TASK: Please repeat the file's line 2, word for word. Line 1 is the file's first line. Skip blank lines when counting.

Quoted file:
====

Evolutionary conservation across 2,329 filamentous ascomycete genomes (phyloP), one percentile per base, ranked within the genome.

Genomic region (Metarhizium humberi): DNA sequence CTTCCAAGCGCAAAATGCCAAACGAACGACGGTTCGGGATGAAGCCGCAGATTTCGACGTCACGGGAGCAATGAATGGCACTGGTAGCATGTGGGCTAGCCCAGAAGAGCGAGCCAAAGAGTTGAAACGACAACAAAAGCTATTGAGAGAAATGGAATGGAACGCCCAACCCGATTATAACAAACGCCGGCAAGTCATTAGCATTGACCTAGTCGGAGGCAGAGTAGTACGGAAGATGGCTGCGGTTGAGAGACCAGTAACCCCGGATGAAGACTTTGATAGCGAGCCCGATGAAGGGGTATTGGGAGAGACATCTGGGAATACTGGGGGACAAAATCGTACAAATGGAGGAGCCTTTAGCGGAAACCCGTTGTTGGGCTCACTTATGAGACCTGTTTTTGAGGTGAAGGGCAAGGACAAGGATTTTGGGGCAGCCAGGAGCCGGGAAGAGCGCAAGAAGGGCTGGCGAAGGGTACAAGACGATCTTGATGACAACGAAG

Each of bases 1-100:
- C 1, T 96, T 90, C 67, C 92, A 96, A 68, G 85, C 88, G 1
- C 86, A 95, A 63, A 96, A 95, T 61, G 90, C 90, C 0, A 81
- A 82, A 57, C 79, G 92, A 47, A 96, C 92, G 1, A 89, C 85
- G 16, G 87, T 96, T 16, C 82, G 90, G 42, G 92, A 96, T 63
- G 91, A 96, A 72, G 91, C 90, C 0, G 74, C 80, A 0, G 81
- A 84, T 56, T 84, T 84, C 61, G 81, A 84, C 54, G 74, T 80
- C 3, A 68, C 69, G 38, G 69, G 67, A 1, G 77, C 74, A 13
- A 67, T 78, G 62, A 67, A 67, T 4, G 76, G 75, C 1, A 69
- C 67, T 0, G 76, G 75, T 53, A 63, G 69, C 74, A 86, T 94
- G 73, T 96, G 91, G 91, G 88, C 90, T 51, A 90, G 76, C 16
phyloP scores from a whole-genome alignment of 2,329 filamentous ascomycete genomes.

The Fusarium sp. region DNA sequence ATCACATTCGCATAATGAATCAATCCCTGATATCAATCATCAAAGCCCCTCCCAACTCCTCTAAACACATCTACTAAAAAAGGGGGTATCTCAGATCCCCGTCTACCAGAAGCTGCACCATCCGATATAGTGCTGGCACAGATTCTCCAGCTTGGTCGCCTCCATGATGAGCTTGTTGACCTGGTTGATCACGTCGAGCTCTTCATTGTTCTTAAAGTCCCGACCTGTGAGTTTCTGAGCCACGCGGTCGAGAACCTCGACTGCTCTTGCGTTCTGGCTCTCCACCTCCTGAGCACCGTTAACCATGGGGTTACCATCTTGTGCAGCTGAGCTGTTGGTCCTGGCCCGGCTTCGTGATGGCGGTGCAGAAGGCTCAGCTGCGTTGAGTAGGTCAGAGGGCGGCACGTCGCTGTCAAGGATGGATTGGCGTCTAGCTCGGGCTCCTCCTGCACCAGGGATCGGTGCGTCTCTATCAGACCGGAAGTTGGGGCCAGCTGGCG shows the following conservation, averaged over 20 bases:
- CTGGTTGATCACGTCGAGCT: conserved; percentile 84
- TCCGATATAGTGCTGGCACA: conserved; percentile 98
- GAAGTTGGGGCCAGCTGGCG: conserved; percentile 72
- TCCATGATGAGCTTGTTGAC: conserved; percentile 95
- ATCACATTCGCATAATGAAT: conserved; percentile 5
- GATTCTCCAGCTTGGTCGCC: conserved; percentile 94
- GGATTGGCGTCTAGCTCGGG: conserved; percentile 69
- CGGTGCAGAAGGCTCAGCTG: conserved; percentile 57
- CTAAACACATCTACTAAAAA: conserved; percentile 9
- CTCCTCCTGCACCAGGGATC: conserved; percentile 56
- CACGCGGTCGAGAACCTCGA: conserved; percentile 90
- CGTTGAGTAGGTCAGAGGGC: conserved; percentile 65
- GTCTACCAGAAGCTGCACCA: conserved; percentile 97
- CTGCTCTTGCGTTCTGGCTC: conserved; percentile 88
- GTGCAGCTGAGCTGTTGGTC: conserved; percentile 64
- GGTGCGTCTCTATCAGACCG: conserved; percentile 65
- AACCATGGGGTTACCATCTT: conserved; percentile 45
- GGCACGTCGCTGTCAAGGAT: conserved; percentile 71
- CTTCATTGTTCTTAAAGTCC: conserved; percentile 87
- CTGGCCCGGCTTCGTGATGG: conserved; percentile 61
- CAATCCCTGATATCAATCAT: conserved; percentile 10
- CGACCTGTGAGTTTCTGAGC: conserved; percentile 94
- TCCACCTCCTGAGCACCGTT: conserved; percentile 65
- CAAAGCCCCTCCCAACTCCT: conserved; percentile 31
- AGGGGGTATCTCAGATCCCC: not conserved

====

Genomic region (Metarhizium humberi): DNA sequence CTTCCAAGCGCAAAATGCCAAACGAACGACGGTTCGGGATGAAGCCGCAGATTTCGACGTCACGGGAGCAATGAATGGCACTGGTAGCATGTGGGCTAGCCCAGAAGAGCGAGCCAAAGAGTTGAAACGACAACAAAAGCTATTGAGAGAAATGGAATGGAACGCCCAACCCGATTATAACAAACGCCGGCAAGTCATTAGCATTGACCTAGTCGGAGGCAGAGTAGTACGGAAGATGGCTGCGGTTGAGAGACCAGTAACCCCGGATGAAGACTTTGATAGCGAGCCCGATGAAGGGGTATTGGGAGAGACATCTGGGAATACTGGGGGACAAAATCGTACAAATGGAGGAGCCTTTAGCGGAAACCCGTTGTTGGGCTCACTTATGAGACCTGTTTTTGAGGTGAAGGGCAAGGACAAGGATTTTGGGGCAGCCAGGAGCCGGGAAGAGCGCAAGAAGGGCTGGCGAAGGGTACAAGACGATCTTGATGACAACGAAG